The Scottish Greens are likely to be kingmakers here and both Yousaf and the Greens have said they would continue the Bute House Agreement which gives the SNP a majority at Holyrood.
If Yousaf becomes First Minister, he will face his MSPs at First Minister’s Questions on Thursday.
A cabinet reshuffle will also likely happen this weekend as Yousaf leaves his current post as health secretary and announces the priorities of his government.
How did Kate Forbes and Ash Regan react to Humza Yousaf’s victory?
Forbes said: “I issue my warmest congratulations to Humza.
“I’ve been proud to share a platform with both him and Ash over the last five weeks, and I know we will continue to work together, to make the lives of all of Scotland’s people better on the next stage of our journey to independence.
“Whatever the robust disagreements or frank exchanges of the last few weeks, I am confident we will unite behind Humza as our new party leader in the shared and common objective of independence.
“Uniformity is not unity – we can debate and disagree well, and then work together.
“To end poverty. To speak up for the marginalised. To create better jobs. To serve our people.
“I wish Humza well as he does just that.”
Regan has been approached for comment.
What have opposition parties said about Humza Yousaf’s win?
A Scottish Greens spokesperson said the party was “encouraged” by the victory.
They said: “The Scottish Greens congratulate Humza Yousaf on his leadership victory, and hope he will build on the legacy of his predecessors in delivering a progressive, climate-driven and fair legislative agenda for all of Scotland.
“As partners in the Bute House Agreement, we are encouraged his election will be viewed as an endorsement of these shared values, as Scotland looks to embrace a fairer, greener and more equal future.
“In line with our constitution, and following a capacity spring conference at the weekend in which we discussed the partnership arrangement, we will consult with our party members through Council which will meet later today to agree our next steps.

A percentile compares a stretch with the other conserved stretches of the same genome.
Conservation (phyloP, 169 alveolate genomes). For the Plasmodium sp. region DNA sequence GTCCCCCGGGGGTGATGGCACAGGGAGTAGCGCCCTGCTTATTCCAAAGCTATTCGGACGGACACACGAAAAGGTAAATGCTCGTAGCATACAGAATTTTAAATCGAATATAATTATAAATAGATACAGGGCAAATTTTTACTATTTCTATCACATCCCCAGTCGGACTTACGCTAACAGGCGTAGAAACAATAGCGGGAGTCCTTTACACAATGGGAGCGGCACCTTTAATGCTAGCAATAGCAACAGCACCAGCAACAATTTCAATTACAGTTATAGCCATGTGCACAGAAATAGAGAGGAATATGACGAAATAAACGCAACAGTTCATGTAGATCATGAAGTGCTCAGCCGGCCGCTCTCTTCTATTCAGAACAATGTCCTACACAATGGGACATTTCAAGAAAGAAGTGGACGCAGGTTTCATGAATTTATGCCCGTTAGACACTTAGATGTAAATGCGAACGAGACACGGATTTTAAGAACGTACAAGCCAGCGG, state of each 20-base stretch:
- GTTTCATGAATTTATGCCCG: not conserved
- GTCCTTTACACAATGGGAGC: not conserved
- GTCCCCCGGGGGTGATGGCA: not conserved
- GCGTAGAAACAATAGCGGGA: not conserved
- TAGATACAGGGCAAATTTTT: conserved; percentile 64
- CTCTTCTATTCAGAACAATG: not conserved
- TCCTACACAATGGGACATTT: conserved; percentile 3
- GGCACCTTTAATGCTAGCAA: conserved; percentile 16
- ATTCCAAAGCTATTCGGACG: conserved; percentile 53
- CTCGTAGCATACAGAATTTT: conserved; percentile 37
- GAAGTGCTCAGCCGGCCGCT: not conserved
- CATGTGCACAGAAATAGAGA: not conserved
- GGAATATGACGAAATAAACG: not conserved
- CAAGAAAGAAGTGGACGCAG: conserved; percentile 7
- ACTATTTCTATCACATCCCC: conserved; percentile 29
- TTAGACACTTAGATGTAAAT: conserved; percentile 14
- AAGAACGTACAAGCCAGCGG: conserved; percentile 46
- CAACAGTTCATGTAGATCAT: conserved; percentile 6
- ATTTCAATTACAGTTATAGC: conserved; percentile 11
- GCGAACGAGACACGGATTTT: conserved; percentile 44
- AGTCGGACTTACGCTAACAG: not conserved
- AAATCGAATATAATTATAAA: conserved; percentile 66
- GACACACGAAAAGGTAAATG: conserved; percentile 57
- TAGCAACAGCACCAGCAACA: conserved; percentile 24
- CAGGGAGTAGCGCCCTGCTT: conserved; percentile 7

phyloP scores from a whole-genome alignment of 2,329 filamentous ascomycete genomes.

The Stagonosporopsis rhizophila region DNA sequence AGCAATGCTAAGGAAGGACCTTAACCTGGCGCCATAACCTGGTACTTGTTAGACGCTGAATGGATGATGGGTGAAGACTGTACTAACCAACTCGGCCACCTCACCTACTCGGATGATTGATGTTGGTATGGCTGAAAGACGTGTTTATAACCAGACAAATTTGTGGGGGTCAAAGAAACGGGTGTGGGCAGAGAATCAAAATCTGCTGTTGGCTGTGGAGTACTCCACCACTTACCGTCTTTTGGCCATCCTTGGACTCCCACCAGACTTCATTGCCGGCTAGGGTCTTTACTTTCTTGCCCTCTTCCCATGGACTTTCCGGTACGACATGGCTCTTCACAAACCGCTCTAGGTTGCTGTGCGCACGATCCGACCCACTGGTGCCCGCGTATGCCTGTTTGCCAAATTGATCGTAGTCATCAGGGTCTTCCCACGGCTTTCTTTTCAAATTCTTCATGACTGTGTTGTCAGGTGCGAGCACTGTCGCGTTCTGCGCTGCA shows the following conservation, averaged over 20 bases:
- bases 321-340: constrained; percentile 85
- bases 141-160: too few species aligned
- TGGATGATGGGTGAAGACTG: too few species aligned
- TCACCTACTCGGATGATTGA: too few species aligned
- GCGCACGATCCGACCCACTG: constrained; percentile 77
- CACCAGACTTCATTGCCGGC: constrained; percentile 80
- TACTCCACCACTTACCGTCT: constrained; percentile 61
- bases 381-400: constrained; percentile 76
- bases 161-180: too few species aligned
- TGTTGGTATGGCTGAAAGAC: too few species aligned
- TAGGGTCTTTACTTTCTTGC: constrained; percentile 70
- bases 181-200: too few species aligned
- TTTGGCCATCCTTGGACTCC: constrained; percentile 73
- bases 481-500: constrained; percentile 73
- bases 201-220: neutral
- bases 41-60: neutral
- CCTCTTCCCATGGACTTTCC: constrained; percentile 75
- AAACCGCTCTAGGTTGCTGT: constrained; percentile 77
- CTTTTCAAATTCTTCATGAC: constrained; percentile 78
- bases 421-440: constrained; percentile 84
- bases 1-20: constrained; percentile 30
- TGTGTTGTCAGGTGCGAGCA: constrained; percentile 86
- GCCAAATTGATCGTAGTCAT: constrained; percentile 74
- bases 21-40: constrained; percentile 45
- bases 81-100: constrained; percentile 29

“We will share those conclusions in due course.”
Scottish Conservative leader Douglas Ross said urged Yousaf to abandon the SNP’s “divisive” plans for an independence referendum.
He said: “I congratulate Humza Yousaf on his election, and on becoming the first leader of his party from an ethnic minority.
“We encourage him to govern for all of Scotland and abandon his divisive plans to push independence relentlessly as the self-styled ‘First Activist’.
“As the main opposition party, we will hold Humza Yousaf to account when he lets the Scottish people down.
“Unfortunately, we have serious concerns about his ability. For the good of Scotland, we hope he does not lurch from failure to failure as he did when he was Nicola Sturgeon’s health secretary, justice secretary and transport minister.
“Humza Yousaf’s election as leader shows that the SNP Government are moving further and further away from the real priorities of the Scottish people to obsess over independence.
“The Scottish Conservatives will continue to focus on the issues that matter to people across the country, such as strengthening our economy, supporting our struggling NHS and helping families with the global cost of living crisis.”
Scottish Labour leader Anas Sarwar said that with the election of Yousaf, the SNP remains “out of touch and out of ideas”.
He said: “I extend my sincere congratulations to Humza Yousaf on his election.
“While I question his mandate and the SNP’s record, it is important to reflect on the election of what will be the first First Minister from an ethnic minority background.
“Regardless of your politics, this is a significant moment for Scotland.
“But while Scotland faces the twin crises of the cost of living and the NHS emergency, it is clear that the SNP does not have the answers that Scotland needs.
“This chaotic and divided party is out of touch and out of ideas.
“Humza Yousaf has inherited the SNP’s woeful record, but he has not inherited Nicola Sturgeon’s mandate.
“We need an election now, and Scottish Labour is the change that Scotland needs.”
UK Labour leader Sir Keir Starmer said: “Congratulations to @HumzaYousaf – the first First Minister of an ethnic minority background is a significant moment for Scotland.
“The SNP do not have the answers on the NHS or on the cost of living crisis. Only Labour can provide the change that Scotland needs.”
Scottish Liberal Democrat leader Alex Cole-Hamilton said: “I would like to congratulate Humza Yousaf on becoming the first minority ethnic leader of his party.
“Scotland is crying out for a first minister who will put the people’s priorities first and be a leader for the whole country.
“There are huge challenges facing our country but sadly Humza Yousaf has not proven equal to those challenges in his previous roles. That’s not just my verdict but that of his colleague Kate Forbes.
“On his watch, one in seven Scots are on a waiting list and his NHS recovery plan has completely failed to tackle crises in A&E, cancer care, mental health and dentistry.
“Reasonable, fair-minded people are turning away from the SNP and looking for someone who will fight their corner.
“This country is ready for change and Scottish Liberal Democrats will be part of what’s next.”